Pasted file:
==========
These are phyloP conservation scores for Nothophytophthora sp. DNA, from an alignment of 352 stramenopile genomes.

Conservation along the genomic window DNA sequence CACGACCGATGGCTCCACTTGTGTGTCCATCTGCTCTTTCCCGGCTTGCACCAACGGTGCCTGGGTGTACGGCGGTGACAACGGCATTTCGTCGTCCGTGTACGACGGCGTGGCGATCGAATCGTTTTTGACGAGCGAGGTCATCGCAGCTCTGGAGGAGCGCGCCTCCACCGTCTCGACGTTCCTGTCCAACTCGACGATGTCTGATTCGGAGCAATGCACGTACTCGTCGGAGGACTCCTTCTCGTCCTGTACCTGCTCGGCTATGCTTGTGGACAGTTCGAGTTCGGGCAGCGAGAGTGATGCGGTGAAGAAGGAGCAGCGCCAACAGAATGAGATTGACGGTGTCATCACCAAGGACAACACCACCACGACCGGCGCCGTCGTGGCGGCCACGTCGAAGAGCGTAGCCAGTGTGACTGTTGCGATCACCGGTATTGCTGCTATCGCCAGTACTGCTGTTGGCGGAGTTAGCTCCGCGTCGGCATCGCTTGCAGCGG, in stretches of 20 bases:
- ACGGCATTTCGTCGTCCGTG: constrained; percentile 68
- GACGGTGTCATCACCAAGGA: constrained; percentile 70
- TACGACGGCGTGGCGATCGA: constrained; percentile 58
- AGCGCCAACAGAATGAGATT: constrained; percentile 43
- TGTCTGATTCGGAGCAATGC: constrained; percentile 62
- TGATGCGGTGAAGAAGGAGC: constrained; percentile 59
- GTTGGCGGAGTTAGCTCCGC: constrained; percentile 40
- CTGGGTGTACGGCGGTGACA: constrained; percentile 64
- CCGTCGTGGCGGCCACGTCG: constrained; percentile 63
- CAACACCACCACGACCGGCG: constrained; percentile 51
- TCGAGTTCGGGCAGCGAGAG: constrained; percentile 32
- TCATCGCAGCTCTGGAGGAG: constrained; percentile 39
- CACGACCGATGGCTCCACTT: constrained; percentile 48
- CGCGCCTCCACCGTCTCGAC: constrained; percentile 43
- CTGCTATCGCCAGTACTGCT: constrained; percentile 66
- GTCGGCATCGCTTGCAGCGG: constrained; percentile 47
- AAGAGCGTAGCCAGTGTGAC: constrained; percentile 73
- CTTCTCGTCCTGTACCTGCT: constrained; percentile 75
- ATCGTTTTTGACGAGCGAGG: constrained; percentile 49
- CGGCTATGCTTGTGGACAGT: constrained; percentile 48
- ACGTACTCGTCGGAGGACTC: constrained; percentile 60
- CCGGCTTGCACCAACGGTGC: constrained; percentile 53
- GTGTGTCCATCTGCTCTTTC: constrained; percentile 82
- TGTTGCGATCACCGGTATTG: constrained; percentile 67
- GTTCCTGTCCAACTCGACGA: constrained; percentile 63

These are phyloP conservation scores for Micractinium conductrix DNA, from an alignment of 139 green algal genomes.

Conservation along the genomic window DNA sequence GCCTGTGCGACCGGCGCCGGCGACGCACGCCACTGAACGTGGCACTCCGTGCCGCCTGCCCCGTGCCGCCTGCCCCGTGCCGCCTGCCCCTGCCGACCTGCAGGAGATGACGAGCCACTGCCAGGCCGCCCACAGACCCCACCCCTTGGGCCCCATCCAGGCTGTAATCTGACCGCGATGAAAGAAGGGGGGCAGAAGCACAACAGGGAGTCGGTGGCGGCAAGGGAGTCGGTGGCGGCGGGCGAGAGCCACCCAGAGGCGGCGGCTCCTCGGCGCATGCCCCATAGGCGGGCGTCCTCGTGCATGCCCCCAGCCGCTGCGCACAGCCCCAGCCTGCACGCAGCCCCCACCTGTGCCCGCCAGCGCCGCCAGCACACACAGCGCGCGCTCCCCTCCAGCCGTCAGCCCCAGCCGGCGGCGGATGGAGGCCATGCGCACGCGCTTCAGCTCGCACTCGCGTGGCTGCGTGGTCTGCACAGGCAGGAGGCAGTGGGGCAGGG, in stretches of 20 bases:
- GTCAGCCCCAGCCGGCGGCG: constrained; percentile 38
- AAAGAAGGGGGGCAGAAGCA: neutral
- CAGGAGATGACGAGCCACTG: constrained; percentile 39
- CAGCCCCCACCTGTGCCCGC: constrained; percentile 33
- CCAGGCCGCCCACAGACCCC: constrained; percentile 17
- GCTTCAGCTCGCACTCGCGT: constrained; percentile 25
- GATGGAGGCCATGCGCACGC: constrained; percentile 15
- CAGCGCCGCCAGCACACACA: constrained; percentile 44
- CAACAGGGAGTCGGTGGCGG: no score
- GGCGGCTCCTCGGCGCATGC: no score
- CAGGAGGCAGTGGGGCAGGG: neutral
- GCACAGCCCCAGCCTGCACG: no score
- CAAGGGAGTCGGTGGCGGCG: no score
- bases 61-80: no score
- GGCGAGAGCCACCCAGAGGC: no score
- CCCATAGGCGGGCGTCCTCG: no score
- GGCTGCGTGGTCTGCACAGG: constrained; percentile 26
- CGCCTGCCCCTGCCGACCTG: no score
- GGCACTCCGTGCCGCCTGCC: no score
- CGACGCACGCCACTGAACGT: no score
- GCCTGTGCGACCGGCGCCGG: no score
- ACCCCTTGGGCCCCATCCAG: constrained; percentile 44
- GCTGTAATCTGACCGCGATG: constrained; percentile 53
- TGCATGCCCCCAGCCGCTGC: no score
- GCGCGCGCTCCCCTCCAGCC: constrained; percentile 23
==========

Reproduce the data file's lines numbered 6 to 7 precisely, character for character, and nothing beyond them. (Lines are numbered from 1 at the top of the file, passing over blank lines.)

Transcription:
- AGCGCCAACAGAATGAGATT: constrained; percentile 43
- TGTCTGATTCGGAGCAATGC: constrained; percentile 62